Enhanced and synthetic vision systems have gone from oddity to standard fare in new cockpit designs for the smallest to largest business jets in the space of a few years. Driving the change are new integrated flightdecks with enhanced computing and display capabilities and a broadening palette of more affordable and capable systems. Combining infrared-based EVS and database-derived SVS in the same cockpit signals a desire by operators to gain better situational awareness and lower landing minima. In the longer term, there is a recognition that navigation tools for take-off and landing are shifting from the airport to the cockpit as the US Federal Aviation Administration seeks to remove costly ground infrastructure.

Rockwell Collins' new Pro Line 21 Fusion, launched at the show, will likely be the first integrated system that combines EVS and SVS into one view on the primary flight display. The company says it will build its own terrain and obstacle database for the SVS, but work with a variety of EVS vendors. Launch customer Bombardier uses a CMC Electronics cooled EVS on its Global business jet family.

Gulfstream is close to certificating Kollsman's second-generation EVS II, as well as Honeywell's synthetic-vision PFD, on the G550, which is already approved for lower approach minima using a head-up display and cooled EVS. For the Gulfstream application, SVS is not fused with EVS.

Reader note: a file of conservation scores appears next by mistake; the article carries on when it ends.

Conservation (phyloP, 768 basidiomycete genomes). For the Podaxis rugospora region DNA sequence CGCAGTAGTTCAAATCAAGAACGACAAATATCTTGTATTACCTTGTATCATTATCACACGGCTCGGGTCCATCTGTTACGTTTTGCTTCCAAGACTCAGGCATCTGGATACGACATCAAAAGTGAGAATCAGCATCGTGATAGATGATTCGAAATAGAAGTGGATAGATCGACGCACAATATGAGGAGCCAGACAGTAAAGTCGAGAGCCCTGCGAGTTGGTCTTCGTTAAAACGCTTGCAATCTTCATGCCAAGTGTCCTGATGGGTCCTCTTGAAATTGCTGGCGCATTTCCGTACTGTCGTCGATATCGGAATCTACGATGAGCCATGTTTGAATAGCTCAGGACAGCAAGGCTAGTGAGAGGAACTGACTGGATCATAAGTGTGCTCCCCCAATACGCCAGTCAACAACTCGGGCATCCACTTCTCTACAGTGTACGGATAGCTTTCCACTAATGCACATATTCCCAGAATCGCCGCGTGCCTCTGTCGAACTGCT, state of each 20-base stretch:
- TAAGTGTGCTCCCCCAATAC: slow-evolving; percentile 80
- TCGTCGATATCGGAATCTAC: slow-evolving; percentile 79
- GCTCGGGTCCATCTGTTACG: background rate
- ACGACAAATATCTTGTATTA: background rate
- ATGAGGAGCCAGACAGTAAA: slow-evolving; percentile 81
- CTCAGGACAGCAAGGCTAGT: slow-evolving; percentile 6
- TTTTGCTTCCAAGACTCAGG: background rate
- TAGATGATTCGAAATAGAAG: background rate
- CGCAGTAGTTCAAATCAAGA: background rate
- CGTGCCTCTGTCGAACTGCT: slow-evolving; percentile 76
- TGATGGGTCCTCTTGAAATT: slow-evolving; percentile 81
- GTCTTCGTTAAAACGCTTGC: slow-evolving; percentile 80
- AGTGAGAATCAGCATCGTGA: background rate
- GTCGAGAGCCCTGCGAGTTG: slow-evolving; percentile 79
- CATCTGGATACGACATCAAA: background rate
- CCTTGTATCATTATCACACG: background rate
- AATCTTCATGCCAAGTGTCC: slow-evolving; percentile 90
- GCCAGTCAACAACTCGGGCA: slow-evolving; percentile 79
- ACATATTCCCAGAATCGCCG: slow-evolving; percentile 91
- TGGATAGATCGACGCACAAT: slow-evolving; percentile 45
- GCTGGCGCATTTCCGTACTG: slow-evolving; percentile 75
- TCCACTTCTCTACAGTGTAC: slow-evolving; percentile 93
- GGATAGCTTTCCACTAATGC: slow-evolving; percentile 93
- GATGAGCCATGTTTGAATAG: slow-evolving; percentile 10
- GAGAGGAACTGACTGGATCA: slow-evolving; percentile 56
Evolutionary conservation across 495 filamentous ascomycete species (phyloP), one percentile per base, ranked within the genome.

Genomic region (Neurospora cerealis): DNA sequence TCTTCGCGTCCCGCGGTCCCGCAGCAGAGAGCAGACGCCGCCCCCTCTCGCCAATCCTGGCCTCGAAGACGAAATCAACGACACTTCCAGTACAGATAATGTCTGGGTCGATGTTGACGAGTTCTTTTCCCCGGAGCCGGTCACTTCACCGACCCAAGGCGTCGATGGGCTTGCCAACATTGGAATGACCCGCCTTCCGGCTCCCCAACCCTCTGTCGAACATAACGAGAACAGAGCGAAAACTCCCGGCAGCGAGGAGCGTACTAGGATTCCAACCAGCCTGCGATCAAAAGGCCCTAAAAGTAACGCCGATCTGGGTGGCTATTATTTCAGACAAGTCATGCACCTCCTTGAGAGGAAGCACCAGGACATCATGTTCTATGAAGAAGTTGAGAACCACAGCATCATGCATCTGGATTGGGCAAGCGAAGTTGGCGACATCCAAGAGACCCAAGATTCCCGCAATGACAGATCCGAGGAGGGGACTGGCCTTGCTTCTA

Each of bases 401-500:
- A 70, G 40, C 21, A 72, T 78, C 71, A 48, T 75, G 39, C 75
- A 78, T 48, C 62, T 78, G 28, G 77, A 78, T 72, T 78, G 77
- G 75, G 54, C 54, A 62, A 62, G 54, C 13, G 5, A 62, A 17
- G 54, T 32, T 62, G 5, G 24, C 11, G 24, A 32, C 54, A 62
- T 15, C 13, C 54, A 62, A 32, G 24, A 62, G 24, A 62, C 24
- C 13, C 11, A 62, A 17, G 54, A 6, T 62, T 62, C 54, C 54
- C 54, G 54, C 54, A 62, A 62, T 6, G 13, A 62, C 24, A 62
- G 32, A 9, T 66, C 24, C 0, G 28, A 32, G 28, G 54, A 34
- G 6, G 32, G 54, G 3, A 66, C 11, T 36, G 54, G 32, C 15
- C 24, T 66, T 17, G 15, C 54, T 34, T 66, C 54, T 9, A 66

At the other end of the aircraft spectrum, Cirrus Design's single-engined personal jet will be the launch platform for L-3 Avionics Systems' SmartDeck cockpit, which will feature the company's Iris uncooled EVS on the multi-function display. SVS on the PFD is "on the roadmap for the very near future", says L-3.

Having both synthetic and enhanced vision is seen as key to what the FAA is calling equivalent visual operations (EVO). With EVO, operators will in theory be able to use EVS to view the landing environment and SVS, with an appropriate verification tool, to fill in the gaps caused by clouds, fog or snow in order to fly instrument approaches in low visibility without today's ground infrastructure. A Radio Technical Commission for Aeronautics committee is developing guidelines on how SVS and EVS could be used for EVO.

Source: Flight International